Although Timmons and I are nondescriptivists about moral beliefs, we contend that descriptivists have reason to embrace our overall framework for belief. A descriptivist seeking to accommodate metaethical internalism could maintain, for example, that the belief expressed by statement (b*) is both an ought-commitment with respect to the core content that Carme is studying hard, and an is-commitment with respect to the putatively descriptive declarative content that it ought to be that Carme is studying hard. But Corbi objects that our framework rules out this kind of descriptivism, by virtue of a statement of ours that he quotes, viz., “Evaluative beliefs differ essentially from descriptive beliefs in the following respect: the core descriptive content of an evaluative belief does not coincide with its core declarative content.” Corbi takes us to be presupposing here that metaethical descriptivism is false. But the quoted statement was meant to be neutral about metaethical descriptivism; it can be rephrased by replacing the word ‘descriptive’ by the word ‘non-evaluative’, prior to the second occurrence of ‘beliefs’. (In the quoted sentence, we briefly adopted a common alternative use of ‘descriptive’ that unfortunately can cause confusion in the context of discussions of descriptivism vs. nondescriptivism—a use in which ‘descriptive’ essentially just means ‘non-evaluative’.)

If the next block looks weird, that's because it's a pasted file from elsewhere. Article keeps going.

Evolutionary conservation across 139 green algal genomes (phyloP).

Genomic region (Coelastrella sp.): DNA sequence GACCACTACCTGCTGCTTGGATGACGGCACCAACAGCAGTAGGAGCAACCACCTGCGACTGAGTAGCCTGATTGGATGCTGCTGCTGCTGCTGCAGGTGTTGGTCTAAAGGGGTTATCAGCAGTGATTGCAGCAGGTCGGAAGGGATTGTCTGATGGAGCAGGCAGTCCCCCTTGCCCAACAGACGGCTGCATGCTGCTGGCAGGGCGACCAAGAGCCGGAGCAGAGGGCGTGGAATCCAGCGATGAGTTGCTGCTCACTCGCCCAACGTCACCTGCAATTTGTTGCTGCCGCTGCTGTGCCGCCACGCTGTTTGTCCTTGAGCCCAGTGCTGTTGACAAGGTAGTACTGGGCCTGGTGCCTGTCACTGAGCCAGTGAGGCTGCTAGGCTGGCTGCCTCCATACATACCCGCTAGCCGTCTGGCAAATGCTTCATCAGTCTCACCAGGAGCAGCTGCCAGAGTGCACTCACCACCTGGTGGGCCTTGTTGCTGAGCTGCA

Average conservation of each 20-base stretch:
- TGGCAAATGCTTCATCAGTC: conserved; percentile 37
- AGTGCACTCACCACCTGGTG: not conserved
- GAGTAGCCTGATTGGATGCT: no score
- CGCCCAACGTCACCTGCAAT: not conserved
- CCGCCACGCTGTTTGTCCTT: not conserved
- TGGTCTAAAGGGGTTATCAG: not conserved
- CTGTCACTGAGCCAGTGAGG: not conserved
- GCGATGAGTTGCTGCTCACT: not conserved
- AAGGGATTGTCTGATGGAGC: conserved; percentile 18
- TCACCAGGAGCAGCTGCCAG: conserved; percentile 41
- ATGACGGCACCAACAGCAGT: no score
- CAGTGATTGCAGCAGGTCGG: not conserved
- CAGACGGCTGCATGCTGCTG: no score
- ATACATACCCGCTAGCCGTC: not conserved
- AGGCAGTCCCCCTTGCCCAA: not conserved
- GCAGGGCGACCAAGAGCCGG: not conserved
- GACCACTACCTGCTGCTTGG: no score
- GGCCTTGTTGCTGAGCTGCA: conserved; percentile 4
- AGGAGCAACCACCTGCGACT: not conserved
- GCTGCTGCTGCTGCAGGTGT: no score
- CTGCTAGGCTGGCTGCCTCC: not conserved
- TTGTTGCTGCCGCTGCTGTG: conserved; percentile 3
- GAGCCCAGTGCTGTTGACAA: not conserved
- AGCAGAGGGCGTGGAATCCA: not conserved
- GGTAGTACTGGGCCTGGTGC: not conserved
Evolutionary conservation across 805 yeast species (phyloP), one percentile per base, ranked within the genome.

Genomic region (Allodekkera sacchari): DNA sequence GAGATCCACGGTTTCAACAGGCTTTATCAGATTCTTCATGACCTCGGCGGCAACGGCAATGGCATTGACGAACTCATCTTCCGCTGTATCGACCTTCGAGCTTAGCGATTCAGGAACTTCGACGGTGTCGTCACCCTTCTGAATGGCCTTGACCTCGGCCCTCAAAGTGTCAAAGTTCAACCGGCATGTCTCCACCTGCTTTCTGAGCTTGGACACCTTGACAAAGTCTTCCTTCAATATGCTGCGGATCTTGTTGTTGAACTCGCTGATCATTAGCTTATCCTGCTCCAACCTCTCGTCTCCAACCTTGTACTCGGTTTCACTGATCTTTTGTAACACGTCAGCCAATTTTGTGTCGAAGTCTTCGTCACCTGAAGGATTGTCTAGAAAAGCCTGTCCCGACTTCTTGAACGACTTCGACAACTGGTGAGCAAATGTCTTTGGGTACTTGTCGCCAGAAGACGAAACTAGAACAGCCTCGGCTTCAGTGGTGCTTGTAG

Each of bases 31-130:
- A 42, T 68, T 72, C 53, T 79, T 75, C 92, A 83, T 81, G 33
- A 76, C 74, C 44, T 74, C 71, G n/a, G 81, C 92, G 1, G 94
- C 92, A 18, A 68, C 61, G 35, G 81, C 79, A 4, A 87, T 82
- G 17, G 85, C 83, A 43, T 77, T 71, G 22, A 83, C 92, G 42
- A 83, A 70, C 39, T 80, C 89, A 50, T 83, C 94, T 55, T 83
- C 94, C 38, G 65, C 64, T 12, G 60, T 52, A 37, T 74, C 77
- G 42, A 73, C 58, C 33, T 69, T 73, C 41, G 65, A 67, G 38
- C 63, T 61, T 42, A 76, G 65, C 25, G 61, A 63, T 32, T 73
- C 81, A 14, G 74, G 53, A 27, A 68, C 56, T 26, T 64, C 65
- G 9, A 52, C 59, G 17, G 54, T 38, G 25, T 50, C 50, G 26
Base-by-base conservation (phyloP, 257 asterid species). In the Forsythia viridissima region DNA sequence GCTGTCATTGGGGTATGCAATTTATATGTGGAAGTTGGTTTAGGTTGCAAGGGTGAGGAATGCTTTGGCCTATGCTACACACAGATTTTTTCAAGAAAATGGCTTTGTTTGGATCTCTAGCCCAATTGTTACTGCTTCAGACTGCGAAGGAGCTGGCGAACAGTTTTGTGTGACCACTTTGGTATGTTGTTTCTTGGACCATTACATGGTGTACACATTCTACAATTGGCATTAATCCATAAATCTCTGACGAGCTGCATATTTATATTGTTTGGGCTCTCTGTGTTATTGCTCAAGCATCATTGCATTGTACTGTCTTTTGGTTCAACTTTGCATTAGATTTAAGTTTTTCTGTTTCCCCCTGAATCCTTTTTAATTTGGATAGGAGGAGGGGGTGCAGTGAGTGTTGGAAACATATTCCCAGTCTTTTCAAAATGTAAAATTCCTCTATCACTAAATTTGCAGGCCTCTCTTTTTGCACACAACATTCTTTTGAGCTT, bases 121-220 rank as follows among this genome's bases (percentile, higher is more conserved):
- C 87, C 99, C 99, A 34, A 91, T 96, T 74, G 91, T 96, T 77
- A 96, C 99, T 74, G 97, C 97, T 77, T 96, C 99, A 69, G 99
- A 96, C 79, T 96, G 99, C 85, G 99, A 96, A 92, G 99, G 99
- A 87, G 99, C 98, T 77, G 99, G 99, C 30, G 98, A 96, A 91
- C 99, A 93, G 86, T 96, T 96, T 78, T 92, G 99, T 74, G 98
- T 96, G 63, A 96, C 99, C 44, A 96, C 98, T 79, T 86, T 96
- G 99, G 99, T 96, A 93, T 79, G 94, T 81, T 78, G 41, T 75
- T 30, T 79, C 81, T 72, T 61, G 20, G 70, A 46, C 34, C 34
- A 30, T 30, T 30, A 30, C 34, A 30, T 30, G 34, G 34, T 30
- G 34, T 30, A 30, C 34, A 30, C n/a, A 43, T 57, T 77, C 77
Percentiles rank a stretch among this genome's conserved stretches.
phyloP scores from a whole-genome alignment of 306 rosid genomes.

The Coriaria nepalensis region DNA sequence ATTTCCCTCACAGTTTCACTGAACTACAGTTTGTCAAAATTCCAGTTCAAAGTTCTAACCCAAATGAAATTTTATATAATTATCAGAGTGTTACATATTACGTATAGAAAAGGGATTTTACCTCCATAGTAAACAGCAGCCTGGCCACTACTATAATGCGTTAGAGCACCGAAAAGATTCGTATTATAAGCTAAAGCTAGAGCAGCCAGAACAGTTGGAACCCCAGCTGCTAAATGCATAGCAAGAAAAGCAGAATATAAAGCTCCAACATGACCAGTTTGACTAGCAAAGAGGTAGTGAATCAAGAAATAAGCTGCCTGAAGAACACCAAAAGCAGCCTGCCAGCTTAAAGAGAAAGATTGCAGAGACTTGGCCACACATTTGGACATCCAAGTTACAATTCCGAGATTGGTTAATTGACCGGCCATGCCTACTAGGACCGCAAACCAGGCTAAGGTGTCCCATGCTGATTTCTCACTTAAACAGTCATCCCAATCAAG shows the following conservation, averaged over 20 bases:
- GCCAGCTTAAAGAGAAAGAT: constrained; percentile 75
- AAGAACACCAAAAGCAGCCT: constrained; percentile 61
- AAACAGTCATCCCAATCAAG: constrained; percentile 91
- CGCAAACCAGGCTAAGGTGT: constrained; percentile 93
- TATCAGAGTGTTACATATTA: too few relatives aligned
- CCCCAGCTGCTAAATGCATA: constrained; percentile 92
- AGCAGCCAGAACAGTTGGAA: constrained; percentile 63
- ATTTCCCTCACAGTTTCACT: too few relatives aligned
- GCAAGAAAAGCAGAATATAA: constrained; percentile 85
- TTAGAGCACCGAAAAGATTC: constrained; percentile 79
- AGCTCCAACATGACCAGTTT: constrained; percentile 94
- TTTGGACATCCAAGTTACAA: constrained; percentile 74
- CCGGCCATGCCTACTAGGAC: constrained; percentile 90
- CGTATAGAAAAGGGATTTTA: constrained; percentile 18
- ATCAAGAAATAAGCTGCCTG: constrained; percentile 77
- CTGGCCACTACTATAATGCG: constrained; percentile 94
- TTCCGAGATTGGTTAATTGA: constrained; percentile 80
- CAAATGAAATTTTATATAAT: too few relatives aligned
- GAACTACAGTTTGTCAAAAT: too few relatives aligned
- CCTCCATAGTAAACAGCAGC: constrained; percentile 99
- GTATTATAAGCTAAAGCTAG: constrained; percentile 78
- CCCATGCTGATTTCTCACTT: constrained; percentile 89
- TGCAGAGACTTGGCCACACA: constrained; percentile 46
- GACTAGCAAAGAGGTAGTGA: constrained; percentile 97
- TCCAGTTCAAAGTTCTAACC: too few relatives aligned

Corbi takes us to hold that a benchmark difference between descriptive and non-descriptive content is that in the case of the former, rational agents can achieve convergence—an idea that Crispin Wright (1992) calls the “cognitive command” constraint. But this is not our view. Rather, for us the key distinguishing feature of descriptive content (as opposed to nondescriptive content) is this: for the former (but not the latter), the operative semantic standards are what we call tight. By this we mean that the semantic standards, together with how things are with respect to the PROPERTIES  and RELATIONS instantiated by OBJECTS, jointly conspire to determinately fix correct-affirmability and correct-deniability status (i.e., truth or falsity) for a given declarative content.[1] We actually agree with Corbi that in general, a requirement of rational convergence cannot even be satisfied by those discourses that are paradigmatically presented as descriptive….

            Stephen Barker maintains that nondescriptivist cognitivism, as Timmons and I articulate it, is incoherent because it conflates two senses of ‘content’ which, when clearly articulated, reveal inconsistencies in our position. He misconstues our position, but in an instructive way.

            We reject the Semantic Assumption, which asserts that all genuinely cognitive content is descriptive content (i.e., way-the-world-might-be content). Consider the sentences that Barker labels (1)-(4):

(1)        Bertie will mail the parcel.

(2)        Bertie ought to mail the parcel.

(3)        Jane believes that Bertie will mail the parcel.

(4)        Jane believes that Bertie ought to mail the parcel.